Monday, October 3, 2011

Memory - Driving

Today I drove B's stick shift truck to the closest "bigger" town that we live near. I pulled it into the first large parking lot I got to and parked it. My friend who was coming to the "city" with me got in and we started off. However we never even made it out of the parking lot before she asked to drive. I was fine with it as I'm not comfortable driving a stick - much prefer an automatic. brought back well as the feeling I really ought to choose to practice more.

As a child growing up all I remember is Dad driving a stick shift - Mom didn't learn to drive until I was a teen. I'm not sure why she didn't or what triggered the change but Mom didn't drive much. One year we were on furlough - 5th grade or so for me so I would have been 11 or 12 I guess. It was hay season and we were out west visiting Mom's family. My aunt and uncle had a farm and needed to get the hay in. I was tasked with driving the pick-up truck around the field...something I thought would be relatively easy. But I didn't realize that it was an automatic truck and did not require being driven with both feet. So I would press both the gas and the brake pedal at the same time and inevitably the truck would stall. Must have stalled and lurched to a stop every few feet around the field that first time. Eventually I did kind of get the hang of it but it took a while. Must have been prior to that experience that I figured I would never want to learn to drive. After that I thought it was kind of fun. However I'm still not overly comfortable driving a stick...even though Dad did insist I learn how to do so. I am now employed as a professional driver...people laugh when they find out I don't do stick shift well as they figure school buses are all stick. Having said that, on my "bucket list" is to learn to drive a semi - simply to say that I can do it. That will require becoming proficient at shifting...could be awhile before I'm ready to do that.

I might add I was 20 before I actually got my driver's took that long to get settled someplace where I could find someone to teach me. I did take driver's ed in 10th grade - living in Canada at the time. That was a trip...our closest town was 20 min or so away. The instructors would load 2-3 of us students up at a time - one drove in, all took turns driving in town and 1 drove home. On one of those trips the girl driving hit an icy patch (this was in winter in Canada) and put the car into the ditch off the side of the highway. She was mortified but I remember the instructor used it as teaching - having her drive it back up onto the road and continuing on into town. As we stopped for a snack and sat around together talking she was told how blessed she was to experience this so she knew how to get out. I don't remember her reaction to that. I do remember being thankful that I was not the one driving when we went around the one round-about in that town...I felt like we were going it backwards. It's taken me years to get past that's a conscious decision still. We returned to Africa before I was old enough to get my license and could not get it in Africa until I was 18. Looking back that was probably a good thing as I would have struggled even more with driving on the correct side of the road.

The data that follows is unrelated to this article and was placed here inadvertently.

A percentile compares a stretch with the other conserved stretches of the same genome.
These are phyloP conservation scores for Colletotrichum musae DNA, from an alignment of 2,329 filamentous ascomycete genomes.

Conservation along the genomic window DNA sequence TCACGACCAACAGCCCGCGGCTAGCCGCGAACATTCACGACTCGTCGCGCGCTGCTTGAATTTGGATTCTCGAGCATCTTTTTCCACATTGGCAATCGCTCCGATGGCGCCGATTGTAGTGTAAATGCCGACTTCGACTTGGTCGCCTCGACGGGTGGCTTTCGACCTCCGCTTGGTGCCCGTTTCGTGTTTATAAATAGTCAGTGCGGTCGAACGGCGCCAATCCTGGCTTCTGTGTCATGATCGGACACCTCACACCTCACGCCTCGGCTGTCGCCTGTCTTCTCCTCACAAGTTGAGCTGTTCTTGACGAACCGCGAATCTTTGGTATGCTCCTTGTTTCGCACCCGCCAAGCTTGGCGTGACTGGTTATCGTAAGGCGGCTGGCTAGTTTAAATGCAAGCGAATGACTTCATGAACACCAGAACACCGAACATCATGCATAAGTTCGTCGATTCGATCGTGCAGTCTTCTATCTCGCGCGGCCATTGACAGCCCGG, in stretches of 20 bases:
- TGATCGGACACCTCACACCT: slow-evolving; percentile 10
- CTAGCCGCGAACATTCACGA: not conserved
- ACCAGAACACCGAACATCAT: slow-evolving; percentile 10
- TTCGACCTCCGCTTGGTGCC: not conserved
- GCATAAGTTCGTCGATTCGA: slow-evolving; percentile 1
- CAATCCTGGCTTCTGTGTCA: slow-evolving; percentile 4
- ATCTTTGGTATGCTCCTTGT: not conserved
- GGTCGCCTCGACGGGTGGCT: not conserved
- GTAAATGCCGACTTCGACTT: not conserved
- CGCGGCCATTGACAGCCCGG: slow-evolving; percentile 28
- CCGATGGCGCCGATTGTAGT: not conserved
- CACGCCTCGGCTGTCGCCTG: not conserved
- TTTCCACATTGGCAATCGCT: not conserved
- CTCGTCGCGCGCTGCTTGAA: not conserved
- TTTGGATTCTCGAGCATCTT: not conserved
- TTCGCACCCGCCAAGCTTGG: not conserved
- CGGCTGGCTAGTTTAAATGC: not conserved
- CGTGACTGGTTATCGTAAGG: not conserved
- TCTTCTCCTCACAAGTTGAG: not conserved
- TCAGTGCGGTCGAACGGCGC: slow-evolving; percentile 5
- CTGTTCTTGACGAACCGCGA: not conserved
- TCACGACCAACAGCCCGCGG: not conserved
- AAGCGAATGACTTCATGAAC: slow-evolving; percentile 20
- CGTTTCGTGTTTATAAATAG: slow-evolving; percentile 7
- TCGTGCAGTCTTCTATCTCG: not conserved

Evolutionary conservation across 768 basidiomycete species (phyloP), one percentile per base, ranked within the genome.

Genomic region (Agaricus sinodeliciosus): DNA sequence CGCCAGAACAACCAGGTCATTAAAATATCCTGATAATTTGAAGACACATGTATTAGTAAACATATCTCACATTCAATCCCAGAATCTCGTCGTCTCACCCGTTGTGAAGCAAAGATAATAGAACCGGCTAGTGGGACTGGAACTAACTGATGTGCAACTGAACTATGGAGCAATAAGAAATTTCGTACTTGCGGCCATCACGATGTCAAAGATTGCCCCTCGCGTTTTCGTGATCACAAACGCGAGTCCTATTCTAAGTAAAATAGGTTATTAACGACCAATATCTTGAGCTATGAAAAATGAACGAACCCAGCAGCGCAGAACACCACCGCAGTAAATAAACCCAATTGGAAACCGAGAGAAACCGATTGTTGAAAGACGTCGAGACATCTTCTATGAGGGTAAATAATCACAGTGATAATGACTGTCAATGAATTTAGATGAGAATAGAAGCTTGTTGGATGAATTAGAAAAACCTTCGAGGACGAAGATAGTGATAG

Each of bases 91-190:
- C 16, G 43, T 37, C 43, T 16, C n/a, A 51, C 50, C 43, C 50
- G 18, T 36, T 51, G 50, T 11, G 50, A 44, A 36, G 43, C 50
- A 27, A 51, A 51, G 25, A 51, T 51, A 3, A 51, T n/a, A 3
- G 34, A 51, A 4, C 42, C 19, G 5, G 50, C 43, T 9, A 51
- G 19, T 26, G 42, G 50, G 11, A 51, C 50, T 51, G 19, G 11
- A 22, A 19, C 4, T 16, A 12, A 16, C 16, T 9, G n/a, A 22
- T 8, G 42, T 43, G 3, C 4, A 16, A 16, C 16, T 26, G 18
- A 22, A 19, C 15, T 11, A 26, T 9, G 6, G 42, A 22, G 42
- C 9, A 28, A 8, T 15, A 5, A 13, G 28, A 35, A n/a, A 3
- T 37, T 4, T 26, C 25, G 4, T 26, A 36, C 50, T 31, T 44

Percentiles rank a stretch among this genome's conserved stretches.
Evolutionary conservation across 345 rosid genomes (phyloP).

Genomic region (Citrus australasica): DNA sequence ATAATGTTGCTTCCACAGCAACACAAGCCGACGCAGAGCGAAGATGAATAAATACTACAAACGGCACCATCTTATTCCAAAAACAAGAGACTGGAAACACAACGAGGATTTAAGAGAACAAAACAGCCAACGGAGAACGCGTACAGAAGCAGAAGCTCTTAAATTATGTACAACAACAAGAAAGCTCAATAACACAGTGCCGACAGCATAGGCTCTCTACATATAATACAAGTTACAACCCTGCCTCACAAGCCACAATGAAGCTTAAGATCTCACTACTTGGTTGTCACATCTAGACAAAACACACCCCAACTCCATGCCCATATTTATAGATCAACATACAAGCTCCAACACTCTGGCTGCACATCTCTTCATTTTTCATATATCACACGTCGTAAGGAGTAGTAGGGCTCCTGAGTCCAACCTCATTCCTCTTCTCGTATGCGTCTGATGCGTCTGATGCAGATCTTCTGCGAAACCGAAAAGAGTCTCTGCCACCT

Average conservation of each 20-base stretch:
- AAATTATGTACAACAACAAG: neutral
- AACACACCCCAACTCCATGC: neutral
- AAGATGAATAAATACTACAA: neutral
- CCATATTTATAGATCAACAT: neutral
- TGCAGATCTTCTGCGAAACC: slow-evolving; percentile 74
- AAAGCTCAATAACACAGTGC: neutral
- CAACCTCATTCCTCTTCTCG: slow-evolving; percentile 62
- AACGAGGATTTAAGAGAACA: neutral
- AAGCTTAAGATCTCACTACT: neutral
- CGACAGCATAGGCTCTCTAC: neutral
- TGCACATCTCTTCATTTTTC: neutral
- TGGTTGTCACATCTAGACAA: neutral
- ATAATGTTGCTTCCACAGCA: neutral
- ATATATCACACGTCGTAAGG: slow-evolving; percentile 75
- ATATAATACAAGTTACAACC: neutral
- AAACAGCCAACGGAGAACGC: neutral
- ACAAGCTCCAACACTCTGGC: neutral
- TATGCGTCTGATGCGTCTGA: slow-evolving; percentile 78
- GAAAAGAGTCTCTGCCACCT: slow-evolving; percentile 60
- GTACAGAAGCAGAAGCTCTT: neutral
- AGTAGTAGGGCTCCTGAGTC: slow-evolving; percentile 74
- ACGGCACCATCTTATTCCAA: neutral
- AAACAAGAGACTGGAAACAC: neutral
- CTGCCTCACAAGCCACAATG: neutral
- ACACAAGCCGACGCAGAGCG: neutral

Anyway...there's another memory. Now it's time for me to get going to work driving bus. Today is sunny and warmer which will make afternoon route nicer.


Linds said...

Love it! I learned to drive a manual (stick) car, as we all did back in the 70s, and here in the UK, 99% of cars are still manual. There is a huge macho thing about automatics, and it is crazy. I had an automatic when we arrived here, but that car is long gone. Believe me, the next one is definitely going to be an automatic. The problem is that they are SO much more expensive. But I need one, so that is not going to be a consideration this time!

Edith said...

I totally hear knees would not allow me to drive a stick/manual on a regular basis. That's partly why it's been 20+ years since I've driven one more than a few feet and why my first purchased car was not one.

Karen said...

I don't know if you know that my first car (and second one--first after we were married)were both stick shift. When Mom's friends took me to buy a car, and we found that little Escort and it was a manual, I said "But, I don't know how to drive a stick shift." Jim said he'd teach me, and he did--driving around a parking lot until I got the hang of it. It was a lot easier than trying to learn how to drive the first time with one.

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